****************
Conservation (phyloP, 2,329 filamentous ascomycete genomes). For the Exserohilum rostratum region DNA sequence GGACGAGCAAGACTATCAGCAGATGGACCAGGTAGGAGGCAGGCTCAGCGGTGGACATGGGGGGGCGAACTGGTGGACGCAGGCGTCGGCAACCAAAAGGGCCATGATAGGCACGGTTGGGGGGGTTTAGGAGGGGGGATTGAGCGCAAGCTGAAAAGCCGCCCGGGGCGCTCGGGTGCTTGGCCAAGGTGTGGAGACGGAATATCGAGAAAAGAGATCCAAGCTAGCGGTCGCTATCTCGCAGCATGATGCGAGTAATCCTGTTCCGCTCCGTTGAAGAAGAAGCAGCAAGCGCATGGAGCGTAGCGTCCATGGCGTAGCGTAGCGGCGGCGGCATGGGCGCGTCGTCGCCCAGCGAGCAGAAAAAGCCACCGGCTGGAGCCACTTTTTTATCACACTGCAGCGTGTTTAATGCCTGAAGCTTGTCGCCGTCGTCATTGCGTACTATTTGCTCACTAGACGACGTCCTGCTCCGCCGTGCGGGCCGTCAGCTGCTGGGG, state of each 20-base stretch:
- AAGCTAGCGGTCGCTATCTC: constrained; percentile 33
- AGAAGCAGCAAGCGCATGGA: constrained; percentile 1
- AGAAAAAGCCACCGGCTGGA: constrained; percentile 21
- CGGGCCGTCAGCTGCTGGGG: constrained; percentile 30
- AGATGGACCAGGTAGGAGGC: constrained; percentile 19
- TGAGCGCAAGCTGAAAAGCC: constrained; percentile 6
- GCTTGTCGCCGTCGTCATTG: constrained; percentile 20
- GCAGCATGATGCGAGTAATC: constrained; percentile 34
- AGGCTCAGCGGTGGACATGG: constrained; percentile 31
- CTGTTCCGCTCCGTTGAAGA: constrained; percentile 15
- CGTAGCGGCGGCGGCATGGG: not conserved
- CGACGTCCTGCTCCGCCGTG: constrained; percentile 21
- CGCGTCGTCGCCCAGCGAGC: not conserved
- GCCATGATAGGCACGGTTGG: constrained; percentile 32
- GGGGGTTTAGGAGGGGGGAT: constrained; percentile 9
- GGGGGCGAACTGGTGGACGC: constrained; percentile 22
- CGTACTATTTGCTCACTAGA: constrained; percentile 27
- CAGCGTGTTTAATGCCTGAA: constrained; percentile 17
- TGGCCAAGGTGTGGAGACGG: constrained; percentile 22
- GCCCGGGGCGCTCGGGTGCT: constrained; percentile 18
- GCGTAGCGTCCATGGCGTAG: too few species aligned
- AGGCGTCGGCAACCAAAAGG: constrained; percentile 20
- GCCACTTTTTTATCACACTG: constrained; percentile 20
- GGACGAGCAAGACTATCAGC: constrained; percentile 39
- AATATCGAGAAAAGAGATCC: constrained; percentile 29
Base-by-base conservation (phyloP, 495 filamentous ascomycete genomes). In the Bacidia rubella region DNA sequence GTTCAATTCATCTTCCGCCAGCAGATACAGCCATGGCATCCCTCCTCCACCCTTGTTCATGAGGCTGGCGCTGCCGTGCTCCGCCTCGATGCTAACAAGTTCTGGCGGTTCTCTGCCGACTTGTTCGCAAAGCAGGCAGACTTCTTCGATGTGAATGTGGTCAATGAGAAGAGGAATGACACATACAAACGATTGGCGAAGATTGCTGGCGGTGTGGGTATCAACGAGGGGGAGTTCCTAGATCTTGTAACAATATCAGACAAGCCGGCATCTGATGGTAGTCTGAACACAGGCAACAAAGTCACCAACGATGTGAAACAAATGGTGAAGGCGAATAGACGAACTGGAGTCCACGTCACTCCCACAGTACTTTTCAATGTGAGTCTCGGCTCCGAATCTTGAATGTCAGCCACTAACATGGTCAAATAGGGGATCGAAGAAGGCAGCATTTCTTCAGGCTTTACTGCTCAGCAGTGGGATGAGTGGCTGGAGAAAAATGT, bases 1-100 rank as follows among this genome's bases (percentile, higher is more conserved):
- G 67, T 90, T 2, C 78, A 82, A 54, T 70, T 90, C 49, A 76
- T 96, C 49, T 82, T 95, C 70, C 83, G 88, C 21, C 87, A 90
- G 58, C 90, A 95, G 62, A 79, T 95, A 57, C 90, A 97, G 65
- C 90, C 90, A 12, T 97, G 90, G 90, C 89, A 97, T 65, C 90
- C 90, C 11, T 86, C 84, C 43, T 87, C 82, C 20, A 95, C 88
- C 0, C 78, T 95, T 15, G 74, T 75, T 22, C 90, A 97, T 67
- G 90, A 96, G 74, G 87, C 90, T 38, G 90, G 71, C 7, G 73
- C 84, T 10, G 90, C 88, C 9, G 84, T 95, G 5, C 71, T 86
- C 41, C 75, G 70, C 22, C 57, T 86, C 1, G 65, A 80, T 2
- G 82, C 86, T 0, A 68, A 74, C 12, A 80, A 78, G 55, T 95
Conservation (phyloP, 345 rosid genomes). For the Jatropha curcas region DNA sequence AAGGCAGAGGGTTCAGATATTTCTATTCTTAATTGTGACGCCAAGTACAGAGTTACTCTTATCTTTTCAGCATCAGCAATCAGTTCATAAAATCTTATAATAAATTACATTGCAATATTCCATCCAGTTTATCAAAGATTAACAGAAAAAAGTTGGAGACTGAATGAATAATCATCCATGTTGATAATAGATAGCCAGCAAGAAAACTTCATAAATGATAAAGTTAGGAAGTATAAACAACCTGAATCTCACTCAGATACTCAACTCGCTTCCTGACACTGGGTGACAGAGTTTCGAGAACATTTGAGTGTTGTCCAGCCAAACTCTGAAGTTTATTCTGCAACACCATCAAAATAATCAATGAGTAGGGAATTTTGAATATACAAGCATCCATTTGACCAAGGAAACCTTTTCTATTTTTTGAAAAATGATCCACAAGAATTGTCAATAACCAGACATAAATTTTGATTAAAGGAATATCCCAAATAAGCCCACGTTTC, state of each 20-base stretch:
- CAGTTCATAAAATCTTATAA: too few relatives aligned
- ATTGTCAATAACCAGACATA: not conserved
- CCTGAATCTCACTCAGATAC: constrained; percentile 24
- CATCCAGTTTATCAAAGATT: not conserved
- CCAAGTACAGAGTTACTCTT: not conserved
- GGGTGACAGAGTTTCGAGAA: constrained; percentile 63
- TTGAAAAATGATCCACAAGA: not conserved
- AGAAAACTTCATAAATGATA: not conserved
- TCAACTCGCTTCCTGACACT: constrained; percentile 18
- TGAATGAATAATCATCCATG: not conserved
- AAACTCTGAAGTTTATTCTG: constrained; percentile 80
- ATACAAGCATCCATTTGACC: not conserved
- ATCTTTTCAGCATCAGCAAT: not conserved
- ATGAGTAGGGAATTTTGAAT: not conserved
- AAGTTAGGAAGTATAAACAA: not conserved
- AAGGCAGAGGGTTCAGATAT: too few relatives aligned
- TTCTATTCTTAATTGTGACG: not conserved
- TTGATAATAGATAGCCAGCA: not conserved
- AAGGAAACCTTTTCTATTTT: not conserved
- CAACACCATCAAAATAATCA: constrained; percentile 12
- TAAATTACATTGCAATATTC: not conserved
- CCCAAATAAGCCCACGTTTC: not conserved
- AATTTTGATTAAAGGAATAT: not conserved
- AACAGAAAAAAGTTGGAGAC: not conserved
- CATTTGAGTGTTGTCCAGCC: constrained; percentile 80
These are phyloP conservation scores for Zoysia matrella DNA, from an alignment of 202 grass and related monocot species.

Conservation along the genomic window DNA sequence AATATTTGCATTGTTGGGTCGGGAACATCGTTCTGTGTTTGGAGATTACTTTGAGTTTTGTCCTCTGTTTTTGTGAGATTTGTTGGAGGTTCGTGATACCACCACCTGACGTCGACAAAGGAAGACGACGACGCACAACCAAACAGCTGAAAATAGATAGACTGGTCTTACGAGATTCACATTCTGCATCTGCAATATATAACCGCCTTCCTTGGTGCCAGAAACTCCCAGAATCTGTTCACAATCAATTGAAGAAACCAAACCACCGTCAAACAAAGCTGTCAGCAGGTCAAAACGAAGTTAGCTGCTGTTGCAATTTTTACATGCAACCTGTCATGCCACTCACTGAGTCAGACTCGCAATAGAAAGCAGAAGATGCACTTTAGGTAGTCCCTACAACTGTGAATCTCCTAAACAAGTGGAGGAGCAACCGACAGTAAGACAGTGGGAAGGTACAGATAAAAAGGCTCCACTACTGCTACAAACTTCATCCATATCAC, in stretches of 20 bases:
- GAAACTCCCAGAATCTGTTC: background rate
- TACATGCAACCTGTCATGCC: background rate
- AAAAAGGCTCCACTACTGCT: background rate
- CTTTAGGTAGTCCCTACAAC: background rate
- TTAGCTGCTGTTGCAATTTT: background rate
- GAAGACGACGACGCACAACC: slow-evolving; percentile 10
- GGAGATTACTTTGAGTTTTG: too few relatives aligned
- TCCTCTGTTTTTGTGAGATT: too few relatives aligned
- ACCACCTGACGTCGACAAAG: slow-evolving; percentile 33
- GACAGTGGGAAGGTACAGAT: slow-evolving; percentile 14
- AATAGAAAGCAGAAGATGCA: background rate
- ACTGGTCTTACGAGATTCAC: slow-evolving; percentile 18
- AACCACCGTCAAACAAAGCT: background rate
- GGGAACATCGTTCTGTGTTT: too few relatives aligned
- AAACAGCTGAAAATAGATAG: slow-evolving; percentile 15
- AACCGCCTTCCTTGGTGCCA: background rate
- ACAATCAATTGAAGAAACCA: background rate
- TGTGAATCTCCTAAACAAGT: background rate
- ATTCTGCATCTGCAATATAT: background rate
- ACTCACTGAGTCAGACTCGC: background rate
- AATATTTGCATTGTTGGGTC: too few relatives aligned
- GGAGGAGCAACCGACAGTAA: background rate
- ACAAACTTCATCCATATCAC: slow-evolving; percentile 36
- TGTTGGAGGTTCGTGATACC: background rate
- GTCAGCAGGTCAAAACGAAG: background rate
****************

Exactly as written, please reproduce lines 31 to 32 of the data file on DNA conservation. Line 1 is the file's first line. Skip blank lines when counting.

- C 90, C 90, A 12, T 97, G 90, G 90, C 89, A 97, T 65, C 90
- C 90, C 11, T 86, C 84, C 43, T 87, C 82, C 20, A 95, C 88